Ultra-short, high-intensity X-ray flashes open the door to the foundations of chemical reactions. Free-electron lasers generate these kinds of pulses, but there is a catch: the pulses vary in duration and energy. An international research team has now presented a solution: Using a ring of 16 detectors and a circularly polarized laser beam, they can determine both factors with attosecond accuracy.

Free-electron lasers (FELs) generate extremely short and intense X-ray flashes. Researchers can use these flashes to resolve structures with diameters on the...

All Focus news of the innovation-report >>>

Anzeige

Anzeige

VideoLinks
Industry & Economy
Event News

Leading experts in Diabetes, Metabolism and Biomedical Engineering discuss Precision Medicine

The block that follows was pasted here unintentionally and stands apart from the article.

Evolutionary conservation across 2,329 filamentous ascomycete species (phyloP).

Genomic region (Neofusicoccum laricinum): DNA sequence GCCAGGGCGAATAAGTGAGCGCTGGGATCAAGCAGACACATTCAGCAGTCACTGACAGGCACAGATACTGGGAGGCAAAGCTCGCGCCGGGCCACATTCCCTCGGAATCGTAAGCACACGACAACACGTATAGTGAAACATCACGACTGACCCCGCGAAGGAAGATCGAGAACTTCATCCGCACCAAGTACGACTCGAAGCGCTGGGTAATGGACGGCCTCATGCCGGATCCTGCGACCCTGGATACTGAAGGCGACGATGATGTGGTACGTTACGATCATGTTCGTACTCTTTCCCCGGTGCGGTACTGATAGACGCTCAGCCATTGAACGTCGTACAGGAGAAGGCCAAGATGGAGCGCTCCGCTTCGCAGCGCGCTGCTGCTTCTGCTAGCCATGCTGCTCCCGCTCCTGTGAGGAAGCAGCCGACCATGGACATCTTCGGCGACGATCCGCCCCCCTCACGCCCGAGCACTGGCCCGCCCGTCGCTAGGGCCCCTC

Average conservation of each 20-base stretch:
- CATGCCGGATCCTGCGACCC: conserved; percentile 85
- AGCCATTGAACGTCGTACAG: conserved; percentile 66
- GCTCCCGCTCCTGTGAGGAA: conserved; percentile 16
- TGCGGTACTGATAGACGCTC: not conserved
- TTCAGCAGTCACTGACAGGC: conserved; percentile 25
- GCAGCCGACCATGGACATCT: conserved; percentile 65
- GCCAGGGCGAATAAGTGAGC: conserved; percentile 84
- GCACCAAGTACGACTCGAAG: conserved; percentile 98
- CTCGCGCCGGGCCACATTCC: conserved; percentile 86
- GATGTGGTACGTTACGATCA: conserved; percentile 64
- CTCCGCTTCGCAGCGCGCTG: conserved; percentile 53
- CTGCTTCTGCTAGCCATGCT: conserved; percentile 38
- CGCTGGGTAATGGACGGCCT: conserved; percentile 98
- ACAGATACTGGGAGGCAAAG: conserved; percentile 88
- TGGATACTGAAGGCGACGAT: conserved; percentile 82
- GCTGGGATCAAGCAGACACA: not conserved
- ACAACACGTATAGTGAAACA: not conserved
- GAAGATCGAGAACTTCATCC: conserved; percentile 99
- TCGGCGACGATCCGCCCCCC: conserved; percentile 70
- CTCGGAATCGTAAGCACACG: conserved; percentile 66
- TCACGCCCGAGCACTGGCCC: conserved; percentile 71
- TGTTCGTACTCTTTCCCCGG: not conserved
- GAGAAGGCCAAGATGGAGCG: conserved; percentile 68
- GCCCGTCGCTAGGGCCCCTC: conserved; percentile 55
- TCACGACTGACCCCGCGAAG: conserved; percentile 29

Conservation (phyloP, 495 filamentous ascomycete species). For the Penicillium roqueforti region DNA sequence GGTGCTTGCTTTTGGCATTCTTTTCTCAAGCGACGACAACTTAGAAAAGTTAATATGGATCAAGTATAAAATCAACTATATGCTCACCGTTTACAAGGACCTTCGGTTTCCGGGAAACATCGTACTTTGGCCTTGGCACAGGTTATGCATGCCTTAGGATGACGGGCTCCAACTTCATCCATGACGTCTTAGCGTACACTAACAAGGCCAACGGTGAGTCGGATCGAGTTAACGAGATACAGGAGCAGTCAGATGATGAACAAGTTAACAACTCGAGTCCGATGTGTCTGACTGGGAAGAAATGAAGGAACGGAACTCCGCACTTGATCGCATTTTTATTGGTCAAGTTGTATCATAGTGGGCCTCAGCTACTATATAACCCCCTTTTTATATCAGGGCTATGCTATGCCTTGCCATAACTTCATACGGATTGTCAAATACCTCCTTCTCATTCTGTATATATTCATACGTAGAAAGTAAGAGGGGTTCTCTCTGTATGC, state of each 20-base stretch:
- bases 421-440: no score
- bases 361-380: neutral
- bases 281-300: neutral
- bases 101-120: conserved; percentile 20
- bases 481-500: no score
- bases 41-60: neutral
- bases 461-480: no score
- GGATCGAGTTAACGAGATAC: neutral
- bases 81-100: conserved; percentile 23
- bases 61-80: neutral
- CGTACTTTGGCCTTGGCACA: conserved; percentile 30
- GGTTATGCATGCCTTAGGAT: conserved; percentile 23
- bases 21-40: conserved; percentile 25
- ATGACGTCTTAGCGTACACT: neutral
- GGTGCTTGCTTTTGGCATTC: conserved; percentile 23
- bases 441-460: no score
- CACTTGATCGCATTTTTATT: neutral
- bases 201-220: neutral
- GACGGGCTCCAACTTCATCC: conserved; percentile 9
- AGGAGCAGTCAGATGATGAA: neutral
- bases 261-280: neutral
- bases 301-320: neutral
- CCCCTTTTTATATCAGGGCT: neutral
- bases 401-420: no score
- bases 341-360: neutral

13.07.2018 | Event News

Conference on Laser Polishing – LaP: Fine Tuning for Surfaces

12.07.2018 | Event News

11th European Wood-based Panel Symposium 2018: Meeting point for the wood-based materials industry

03.07.2018 | Event News

 
Latest News

Barium ruthenate: A high-yield, easy-to-handle perovskite catalyst for the oxidation of sulfides

16.07.2018 | Life Sciences

New research calculates capacity of North American forests to sequester carbon

16.07.2018 | Earth Sciences

Nano-kirigami: 'Paper-cut' provides model for 3D intelligent nanofabrication

16.07.2018 | Physics and Astronomy

VideoLinks
Science & Research
Overview of more VideoLinks >>>